A restraining order provides protection against domestic violence. N.J.S.A. 2C:25-28(a). It provides protection against present or former household or family members, someone the applicant is currently or has previously dated, or someone with whom the applicant has a child or is pregnant by. N.J.S.A. 2C:25-19 (d).
New Jersey recognizes two types of restraining orders: Temporary Restraining Orders (TRO) and Final Restraining Orders (FRO).
A TRO may prohibit a defendant from returning to the scene of the domestic violence; forbid the defendant from possessing any firearm or other weapon; and direct the possession of any animal owned or kept by either party or a minor child residing in the household. N.J.S.A. 2C:25-28(j). A TRO may also permit the judge to grant custody over children and give exclusive possession of a home. Id.
A TRO may be issued immediately if a judge finds it necessary to protect the applicant’s life, health, or well-being. N.J.S.A. 2C:25-28(f). The temporary restraining order lasts until a hearing for an FRO. This usually occurs within 10 days of the issuance of a TRO. N.J.S.A. 2C:25-29(a). A TRO may also be issued ex parte, meaning that the other party does not need to be present. N.J.S.A. 2C:25-28(g).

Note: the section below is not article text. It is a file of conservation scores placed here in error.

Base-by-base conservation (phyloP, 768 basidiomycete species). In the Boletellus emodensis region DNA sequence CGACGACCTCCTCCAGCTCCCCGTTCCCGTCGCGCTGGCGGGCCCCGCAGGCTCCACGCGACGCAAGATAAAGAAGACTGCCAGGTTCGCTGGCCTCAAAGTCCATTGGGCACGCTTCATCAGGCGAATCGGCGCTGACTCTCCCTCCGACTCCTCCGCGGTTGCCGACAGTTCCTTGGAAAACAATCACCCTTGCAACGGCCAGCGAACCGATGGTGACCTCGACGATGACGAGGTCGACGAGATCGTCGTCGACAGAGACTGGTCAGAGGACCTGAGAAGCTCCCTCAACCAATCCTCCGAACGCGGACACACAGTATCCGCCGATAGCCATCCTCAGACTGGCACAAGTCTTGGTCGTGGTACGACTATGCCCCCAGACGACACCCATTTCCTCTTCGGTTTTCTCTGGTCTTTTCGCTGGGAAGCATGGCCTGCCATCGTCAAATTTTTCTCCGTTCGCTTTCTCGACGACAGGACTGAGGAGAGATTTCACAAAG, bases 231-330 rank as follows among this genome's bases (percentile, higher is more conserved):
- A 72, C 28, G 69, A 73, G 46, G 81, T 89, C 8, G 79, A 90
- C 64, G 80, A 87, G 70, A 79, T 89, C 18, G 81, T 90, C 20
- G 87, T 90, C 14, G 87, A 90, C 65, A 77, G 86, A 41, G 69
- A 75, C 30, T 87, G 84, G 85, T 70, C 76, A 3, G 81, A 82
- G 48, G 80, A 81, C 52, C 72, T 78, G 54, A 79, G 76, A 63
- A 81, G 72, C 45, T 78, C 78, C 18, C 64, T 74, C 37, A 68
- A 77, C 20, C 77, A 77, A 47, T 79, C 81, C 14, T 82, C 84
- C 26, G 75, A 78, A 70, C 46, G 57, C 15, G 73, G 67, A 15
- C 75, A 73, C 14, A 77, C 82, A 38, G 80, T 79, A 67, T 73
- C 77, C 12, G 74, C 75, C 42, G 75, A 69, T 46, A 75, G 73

At the hearing for the final restraining order, both parties will have a chance to present their case with testimony, evidence, and witnesses. N.J.S.A. 2C:25-29(a). If issued, a final restraining order does not end until one of the parties seeks intervention from the court. N.J.S.A. 2C:25-29(d).
If awarded, an FRO permits the judge to order the defendant to not harass or stalk; to stay away from the applicant’s home, work, or other designated location; or not make any contact with the applicant. N.J.S.A. 2C:25-29(b).
Who can apply for one?
A restraining order is available for anyone who has suffered domestic violence from a spouse or former spouse; any present or former household member; someone with whom he or she has a child or is expecting a child; or someone he or she is currently dating or has previously dated. N.J.S.A. 2C:25-19(d). In New Jersey, this includes assault, kidnapping, lewdness, burglary, harassment, stalking, and cyber harassment among others. N.J.S.A. 2C:25-19(a).
When can one be obtained?
A TRO may be obtained at any time by filing a complaint alleging the commission of an act of domestic violence with the Family Part of the Chancery Division of the Superior Court. N.J.S.A. 2C:25-28(a). On weekends, holidays, and other times when the court is closed, a victim may file a complaint before a municipal court judge. Id.
If you have been the victim of or accused of an act of domestic violence, please contact Cliff Bidlingmaier at 609.989.7995 or (215) 970-2755 for your free consultation.